The Knockturnal was on the red carpet for the New York Film Festival premiere of “Wasp Network.”
Notables in attendance included: Olivier Assayas (Director), Penelope Cruz (Actor), Édgar Ramírez (Actor), Wagner Moura (Actor) and Rodrigo Teixeira (Producer). The film tells the true story of René González, a Cuban pilot, who steals a plane and flees Cuba, leaving behind his beloved wife Olga (Penelope Cruz) and daughter in Havana during the early 90’s. He starts a new life in Miami. Other Cuban defectors soon follow and start a spy network. Their mission is to infiltrate violent anti-Castroist organizations responsible for terror attacks on the island. Olivier Assayas adapted the screenplay from Fernando Morais’s book The Last Soldiers of the Cold War. The film also stars Gael García Bernal, Wagner Moura, Ana de Armas, and Leonardo Sbaraglia.
The Knockturnal: What attracted you to the book?
Olivier Assayas: The Brazilian producer of the film, Rodrigo Teixeira, who had the rights to the book, and he sent it to me through my French producer. And I read it, and it’s a journalist’s book. It’s a bit of a partisan book, also. So, I kind of used what, to me, felt like documentary, and I used it as raw material for a screenplay, but really what interested me was the human side of the story, more like individuals can be crushed by the wheel of history.
The Knockturnal: What were some of the production challenges?
Olivier Assayas: Shooting in a country where you have nothing, where everything is difficult. Even to send money to Cuba, it’s difficult. So, you know, it was difficult for the set design, it was difficult for the costumes, it was difficult in terms of anything that has to do with the technique of filmmaking, because you have to bring everything, and they don’t have the experience of working on that kind of format of movies.
The Knockturnal: Obviously, visually, it’s beautiful there, but why was it important to actually shoot in Cuba?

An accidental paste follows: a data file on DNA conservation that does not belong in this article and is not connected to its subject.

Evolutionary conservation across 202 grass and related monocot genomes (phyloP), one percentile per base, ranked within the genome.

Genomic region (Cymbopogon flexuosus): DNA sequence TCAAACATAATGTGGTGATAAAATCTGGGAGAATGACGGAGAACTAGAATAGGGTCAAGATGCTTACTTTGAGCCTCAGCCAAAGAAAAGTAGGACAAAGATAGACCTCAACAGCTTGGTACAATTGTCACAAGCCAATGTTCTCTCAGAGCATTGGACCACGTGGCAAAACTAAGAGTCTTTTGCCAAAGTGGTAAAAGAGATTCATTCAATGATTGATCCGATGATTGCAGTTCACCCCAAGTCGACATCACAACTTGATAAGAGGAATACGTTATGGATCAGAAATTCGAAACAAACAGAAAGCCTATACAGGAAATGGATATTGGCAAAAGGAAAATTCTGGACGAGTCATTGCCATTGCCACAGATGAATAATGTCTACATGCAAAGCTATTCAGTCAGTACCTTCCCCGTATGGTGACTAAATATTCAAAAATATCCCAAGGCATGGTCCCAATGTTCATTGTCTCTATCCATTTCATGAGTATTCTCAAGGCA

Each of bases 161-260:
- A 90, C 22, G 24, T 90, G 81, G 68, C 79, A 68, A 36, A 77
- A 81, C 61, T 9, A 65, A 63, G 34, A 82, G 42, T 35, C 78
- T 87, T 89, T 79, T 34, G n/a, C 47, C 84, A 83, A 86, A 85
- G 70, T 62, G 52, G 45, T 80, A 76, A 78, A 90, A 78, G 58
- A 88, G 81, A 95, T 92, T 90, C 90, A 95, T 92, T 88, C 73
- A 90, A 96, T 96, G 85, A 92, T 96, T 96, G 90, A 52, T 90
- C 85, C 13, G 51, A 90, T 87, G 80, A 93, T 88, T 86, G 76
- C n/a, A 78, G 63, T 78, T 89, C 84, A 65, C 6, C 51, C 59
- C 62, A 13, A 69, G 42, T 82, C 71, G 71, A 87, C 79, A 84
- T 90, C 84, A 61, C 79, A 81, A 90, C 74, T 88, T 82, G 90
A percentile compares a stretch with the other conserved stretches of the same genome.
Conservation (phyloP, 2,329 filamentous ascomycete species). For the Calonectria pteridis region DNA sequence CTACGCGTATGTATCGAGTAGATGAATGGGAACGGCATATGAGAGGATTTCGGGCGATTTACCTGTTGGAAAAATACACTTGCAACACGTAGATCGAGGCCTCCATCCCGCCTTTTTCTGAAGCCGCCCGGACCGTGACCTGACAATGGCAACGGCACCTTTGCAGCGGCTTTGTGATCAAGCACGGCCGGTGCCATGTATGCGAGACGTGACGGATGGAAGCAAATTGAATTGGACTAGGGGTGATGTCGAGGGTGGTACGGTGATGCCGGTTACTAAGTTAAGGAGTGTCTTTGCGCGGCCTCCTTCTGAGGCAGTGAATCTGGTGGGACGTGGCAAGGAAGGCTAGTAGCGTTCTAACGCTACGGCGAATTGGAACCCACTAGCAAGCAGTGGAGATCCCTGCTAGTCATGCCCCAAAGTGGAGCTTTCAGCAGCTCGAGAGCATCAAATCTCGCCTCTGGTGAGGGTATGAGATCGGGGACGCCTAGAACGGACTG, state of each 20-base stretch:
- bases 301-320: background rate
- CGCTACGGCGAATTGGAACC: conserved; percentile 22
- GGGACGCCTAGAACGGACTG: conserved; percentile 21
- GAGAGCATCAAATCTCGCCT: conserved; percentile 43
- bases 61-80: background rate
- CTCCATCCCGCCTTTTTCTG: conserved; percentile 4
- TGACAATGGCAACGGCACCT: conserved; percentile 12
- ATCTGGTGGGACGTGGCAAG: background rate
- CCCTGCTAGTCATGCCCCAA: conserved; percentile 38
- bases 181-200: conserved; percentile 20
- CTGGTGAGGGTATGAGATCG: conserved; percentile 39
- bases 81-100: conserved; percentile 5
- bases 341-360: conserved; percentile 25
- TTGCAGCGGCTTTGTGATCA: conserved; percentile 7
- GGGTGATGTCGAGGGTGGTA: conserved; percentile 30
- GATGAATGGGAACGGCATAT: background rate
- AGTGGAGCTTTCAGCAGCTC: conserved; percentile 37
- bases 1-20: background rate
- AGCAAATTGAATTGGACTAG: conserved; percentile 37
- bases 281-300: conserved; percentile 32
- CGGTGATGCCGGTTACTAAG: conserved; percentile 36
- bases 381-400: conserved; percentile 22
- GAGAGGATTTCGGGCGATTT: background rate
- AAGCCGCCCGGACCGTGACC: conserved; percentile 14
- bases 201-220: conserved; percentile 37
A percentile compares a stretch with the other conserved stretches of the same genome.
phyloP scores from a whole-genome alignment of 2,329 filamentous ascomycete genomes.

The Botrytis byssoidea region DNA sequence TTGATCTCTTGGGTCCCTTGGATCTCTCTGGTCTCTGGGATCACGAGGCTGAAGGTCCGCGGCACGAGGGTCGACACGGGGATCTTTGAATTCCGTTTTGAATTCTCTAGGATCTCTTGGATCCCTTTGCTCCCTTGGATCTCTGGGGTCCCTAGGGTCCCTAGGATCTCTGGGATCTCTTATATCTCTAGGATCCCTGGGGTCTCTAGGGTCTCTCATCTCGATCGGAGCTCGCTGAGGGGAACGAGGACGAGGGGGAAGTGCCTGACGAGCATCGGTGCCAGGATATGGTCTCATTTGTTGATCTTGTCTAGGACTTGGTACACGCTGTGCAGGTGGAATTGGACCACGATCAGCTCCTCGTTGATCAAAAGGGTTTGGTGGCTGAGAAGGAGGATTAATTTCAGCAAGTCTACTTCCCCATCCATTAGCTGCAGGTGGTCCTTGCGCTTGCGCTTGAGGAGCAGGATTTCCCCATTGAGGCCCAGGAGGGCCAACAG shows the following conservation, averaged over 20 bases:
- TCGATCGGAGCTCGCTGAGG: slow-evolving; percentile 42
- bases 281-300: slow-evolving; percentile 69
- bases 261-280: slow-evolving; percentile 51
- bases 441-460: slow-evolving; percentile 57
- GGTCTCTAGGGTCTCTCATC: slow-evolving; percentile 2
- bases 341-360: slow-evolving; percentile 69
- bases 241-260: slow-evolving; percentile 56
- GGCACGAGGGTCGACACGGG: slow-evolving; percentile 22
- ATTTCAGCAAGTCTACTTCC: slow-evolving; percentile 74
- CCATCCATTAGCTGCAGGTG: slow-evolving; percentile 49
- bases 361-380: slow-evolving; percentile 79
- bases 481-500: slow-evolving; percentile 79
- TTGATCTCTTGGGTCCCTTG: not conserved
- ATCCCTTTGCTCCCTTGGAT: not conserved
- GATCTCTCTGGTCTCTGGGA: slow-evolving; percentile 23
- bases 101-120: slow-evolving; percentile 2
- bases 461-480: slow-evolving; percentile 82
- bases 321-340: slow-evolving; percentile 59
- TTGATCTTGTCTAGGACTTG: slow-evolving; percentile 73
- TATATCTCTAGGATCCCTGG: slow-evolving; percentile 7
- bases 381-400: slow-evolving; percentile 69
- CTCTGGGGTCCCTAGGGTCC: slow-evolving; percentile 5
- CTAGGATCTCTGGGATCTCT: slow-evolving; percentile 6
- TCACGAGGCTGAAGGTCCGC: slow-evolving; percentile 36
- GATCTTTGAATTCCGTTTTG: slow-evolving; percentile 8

Olivier Assayas: Because it was impossible to make that movie anywhere else. At some point, the Cubans turned us down. They didn’t want us to shoot there. So, we started trying to figure out where in Central America or in Latin America, in South America, we could shoot, and there’s no place like Cuba, meaning, you have this incredibly beautiful colonial architecture crumbling, falling apart, and it’s both very sad, because you have to experience the misery in which the Cuban population is living, but, at the same time, of course, it’s visually very powerful.
The Knockturnal: What attracted you to the project?
Wagner Moura: This film is a very special film, because, first of all, it’s a film about Cuba, in a very specific moment in the Cuban history. I was always very interested in the Cuban history, though Cuba is a place where everybody has very superficial opinions. So, the fact that we were living there and experiencing living in Cuba was, for me, a very strong life experience. And, also, there’s another thing in this film that is very attractive for me, which is the fact that I had the chance to work with Édgar from Venezuela, with Gael from Mexico, Penélope from Spain, Leonardo Sbaraglia from Argentina, Ana de Armas from Cuba. It’s really rare to see so many Latinos in one film.
Édgar Ramírez: It’s the story of a spy, and I think that literature and cinema have been both obsessed and fascinated by the archetype of the spy because it is the ultimate exercise of split personality, and that, to any actor, is a dream.
The Knockturnal: Speak about what you admire about Olivier as a director.
Édgar Ramírez: Well, he’s very free. He gives his actors a lot of freedom. At the same time, he’s very precise in what he wants. So, it is a very complex and interesting combination, because he knows exactly what he wants, he knows what he’s looking for, and, however, he opens up the room for his actors to improvise, to be free to explore, and that is not very common.
The Knockturnal: Olga has had such a complicated emotional journey. Can you speak about playing that?
Penélope Cruz: Well, I do like complicated characters. The more complex they are and the more different they are from each other or from yourself, the more possibilities you’ll have to create something interesting. So, I’m not scared of that. We always look for that.